California GOP Loses Again

Unpopular: Issa, left, and Lungren
Unpopular: Issa, left, and Lungren
That California Republican Party is so pathetic that it is tempting to bleeding-heart types to feel sad for them. GOP registration is on a years-long downhill slide (it could dip below 30 percent soon), and the state party is so underfunded that it could not afford to buy advertising in the 2008 campaign. In the 2010 midterms, a Republican wave election across the country, every statewide GOP candidate — for U.S. senator, governor, lieutenant governor, treasurer, etc. — but one lost to Democrats by 10 points or more. (The Democratic attorney general candidate won, but by a slim margin.)

The best known California Republicans are also the state’s least-popular politicians, including former Govs. Arnold Schwarzenegger and Pete Wilson and current House members, Rep. Darrell Issa, the wealthiest House member, an accused car thief and arsonist who chairs the House committee that investigates the Obama administration, and Rep. “Styrofoam Dan” Lungren, the former state attorney general and current chairman of the House Administration Committee, who made news recently for rescinding Democrats’ efforts to “green” the Capitol Building.

Earlier this year, the California GOP took another hit when the state’s new redistricting plan created districts that more accurately reflect the GOP’s dwindling presence. Political analysts of all stripes predict that the redrawn districts could result in a veto-proof majority for Democrats in at least one house of the legislature as well as the loss of at least five Republican seats in the U.S. House. One seat on the chopping block is likely that of Rep. David Drier, chairman of the House Rules Committee, and perhaps the most powerful closeted gay Republican in Congress.

If the party loses five House seats, it would reduce the Republican delegation from 19 out of 53 seats now to 14 seats. It would also put the Democrats five seats closer to the 25 seats they need to take control of the House next year.

In a desperate attempt to stop the redistricting plan, the California GOP sued the state. This would have made sense if the new maps had been drawn in secret in Sacramento for the purpose of protecting Democratic incumbents. But the new maps were drawn by an independent citizens commission that was created by voter referendum, which — and you had to know this was coming — the California GOP promoted in not one but two separate elections.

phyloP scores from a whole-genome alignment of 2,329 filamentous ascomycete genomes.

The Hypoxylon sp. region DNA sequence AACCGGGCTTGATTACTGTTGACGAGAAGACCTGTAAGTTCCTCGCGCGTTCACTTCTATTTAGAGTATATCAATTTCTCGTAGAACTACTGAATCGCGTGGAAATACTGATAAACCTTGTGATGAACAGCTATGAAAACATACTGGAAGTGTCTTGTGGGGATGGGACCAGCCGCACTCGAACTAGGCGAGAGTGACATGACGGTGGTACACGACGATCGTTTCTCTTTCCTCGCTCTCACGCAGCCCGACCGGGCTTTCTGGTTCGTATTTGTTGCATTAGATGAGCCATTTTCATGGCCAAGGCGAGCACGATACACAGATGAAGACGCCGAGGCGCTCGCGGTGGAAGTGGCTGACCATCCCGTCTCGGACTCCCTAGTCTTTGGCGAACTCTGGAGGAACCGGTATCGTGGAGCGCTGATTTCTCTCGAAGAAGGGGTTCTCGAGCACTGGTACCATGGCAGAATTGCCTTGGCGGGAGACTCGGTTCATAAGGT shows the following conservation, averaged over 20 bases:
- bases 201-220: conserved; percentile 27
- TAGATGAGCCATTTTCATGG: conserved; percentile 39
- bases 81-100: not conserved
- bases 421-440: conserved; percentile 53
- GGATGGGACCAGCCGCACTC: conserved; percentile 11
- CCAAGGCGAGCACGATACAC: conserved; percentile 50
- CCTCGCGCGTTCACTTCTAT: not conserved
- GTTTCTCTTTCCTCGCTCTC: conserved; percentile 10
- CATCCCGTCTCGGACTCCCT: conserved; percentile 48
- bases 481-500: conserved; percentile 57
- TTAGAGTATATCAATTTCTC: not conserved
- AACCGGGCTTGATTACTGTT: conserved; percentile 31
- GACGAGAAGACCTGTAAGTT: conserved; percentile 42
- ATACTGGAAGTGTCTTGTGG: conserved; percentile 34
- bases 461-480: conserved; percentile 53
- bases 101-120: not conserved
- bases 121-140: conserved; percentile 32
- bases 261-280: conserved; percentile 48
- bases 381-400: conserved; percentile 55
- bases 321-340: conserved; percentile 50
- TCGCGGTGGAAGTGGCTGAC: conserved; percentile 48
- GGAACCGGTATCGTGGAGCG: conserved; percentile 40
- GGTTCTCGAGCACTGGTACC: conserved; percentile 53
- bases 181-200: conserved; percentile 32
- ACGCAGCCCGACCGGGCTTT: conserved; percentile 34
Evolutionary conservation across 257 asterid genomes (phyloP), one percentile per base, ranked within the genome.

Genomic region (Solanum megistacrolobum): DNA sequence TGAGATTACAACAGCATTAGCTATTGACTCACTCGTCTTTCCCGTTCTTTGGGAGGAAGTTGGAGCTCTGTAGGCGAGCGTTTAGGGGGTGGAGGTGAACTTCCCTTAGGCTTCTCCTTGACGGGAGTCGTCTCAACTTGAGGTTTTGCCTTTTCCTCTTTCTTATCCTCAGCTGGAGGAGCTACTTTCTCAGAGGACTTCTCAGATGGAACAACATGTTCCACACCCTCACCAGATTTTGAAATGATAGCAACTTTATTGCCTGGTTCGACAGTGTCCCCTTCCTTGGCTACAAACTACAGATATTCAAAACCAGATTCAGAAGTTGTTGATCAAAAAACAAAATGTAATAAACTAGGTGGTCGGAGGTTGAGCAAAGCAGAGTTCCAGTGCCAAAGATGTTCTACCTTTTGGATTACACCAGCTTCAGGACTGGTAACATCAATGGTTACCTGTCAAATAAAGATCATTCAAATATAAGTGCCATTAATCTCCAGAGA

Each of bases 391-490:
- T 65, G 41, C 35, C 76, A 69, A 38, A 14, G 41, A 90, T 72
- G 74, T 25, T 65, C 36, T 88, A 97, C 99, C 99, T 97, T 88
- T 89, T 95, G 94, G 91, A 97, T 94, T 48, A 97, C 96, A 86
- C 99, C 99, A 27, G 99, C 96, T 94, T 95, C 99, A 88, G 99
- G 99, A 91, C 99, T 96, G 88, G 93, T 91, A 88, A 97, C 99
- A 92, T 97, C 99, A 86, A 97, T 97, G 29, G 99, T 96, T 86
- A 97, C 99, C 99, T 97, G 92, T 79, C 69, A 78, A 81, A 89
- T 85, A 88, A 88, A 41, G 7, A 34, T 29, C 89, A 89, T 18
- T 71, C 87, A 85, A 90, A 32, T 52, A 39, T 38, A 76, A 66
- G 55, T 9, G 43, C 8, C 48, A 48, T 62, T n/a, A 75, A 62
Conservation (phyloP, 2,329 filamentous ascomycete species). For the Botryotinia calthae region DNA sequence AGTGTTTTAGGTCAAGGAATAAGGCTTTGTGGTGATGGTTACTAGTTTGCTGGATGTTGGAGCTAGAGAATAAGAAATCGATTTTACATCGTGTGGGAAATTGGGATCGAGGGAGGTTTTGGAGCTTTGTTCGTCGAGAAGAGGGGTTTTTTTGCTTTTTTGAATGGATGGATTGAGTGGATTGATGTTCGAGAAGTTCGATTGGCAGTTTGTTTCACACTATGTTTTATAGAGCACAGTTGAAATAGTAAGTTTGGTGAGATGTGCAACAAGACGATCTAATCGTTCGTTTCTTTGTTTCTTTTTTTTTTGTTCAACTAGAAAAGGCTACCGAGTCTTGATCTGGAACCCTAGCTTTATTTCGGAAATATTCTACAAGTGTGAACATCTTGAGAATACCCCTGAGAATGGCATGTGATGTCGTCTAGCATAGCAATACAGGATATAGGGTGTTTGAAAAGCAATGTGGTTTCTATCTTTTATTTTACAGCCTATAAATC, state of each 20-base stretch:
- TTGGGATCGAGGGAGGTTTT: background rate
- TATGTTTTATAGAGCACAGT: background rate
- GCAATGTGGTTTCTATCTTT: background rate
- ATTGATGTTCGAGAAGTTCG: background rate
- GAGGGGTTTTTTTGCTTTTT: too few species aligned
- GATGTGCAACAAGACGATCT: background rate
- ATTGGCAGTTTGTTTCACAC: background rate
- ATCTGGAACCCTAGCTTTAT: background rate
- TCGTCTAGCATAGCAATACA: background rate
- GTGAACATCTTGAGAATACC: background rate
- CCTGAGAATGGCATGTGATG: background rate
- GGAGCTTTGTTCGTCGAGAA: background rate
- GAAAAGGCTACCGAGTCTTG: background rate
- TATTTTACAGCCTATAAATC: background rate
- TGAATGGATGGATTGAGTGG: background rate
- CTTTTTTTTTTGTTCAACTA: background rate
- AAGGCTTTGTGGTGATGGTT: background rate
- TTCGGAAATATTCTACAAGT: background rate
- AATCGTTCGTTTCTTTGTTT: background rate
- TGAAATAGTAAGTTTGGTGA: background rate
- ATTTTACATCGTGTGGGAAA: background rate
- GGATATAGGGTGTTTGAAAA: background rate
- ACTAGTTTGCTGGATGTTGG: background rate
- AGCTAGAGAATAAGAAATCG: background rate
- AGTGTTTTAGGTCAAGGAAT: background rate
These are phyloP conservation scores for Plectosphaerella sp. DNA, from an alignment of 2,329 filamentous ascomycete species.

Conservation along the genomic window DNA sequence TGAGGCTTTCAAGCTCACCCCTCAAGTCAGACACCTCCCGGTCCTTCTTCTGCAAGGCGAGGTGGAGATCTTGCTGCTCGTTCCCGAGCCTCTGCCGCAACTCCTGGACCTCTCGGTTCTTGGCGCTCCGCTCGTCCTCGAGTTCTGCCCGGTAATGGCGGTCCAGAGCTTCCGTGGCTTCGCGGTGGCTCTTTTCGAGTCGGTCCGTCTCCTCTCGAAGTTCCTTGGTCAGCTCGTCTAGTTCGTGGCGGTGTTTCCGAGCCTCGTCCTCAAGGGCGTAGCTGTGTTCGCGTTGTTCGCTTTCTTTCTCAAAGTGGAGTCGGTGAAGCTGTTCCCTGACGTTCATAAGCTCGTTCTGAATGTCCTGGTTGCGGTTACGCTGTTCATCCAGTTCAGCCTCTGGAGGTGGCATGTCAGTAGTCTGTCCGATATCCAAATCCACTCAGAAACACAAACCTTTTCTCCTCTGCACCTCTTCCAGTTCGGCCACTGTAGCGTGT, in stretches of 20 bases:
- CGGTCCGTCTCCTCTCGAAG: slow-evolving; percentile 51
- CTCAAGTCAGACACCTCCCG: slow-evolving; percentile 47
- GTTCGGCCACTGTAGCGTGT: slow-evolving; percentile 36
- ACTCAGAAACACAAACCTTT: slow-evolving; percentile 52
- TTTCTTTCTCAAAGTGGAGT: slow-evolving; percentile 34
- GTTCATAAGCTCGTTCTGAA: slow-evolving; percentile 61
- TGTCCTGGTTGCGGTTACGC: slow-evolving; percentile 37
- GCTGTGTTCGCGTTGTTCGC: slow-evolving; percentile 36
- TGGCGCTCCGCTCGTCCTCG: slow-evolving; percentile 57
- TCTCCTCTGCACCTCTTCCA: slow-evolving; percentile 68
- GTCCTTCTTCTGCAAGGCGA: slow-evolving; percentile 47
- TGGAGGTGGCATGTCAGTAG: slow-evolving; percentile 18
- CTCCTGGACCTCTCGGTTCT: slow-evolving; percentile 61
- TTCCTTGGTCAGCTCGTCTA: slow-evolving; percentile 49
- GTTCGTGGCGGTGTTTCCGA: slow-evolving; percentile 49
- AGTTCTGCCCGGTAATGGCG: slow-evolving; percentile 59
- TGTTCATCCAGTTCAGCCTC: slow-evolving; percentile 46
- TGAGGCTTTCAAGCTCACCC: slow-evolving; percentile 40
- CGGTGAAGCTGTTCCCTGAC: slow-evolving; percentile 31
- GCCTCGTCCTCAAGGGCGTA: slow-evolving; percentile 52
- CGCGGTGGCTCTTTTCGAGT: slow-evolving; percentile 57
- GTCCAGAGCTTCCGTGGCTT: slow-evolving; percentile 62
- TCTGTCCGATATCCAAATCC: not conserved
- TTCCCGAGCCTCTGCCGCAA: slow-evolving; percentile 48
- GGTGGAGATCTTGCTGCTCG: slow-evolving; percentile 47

Yesterday, the California Supreme Court, which is made up of six Republicans and one Democrat, rejected the state GOP lawsuit, in a 7-0 decision. Here is reaction from the Los Angeles Times political columnist George Skelton:

Republicans had argued for decades that the Legislature — perpetually ruled by Democrats — should be stripped of its corrupting power to draw districts to the majority party’s advantage. Of course, Republicans thought it was OK 10 years ago when they and Democrats conspired to gerrymander districts to protect incumbents of both parties.

But finally, California voters agreed with the GOP and placed the drawing of legislative and congressional seats in the hands of a 14-member independent commission, consisting of five Democrats, five Republicans and four independents.

And wouldn’t you know? The GOP squawked at the first set of state Senate maps and sued. The state’s highest court dismissed the suit on a 7-0 vote…

But the California GOP’s problem is not the shape of districts, it’s the size of a shrinking membership. Republicans continue to hemorrhage voters. New registration figures released Tuesday by the secretary of state show the bleeding.

The Republicans’ share of registered voters is down to 30.4%, a fall of roughly three points in the last four years. Democrats are 43.6% of the electorate, up about one point.

Independents, who don’t state any party preference, are 21.2% of the registration, up nearly two points.

In essence, the GOP has become a third party in the San Francisco Bay Area. Independents outnumber Republicans in five counties surrounding the bay, plus a sixth county, Santa Cruz.

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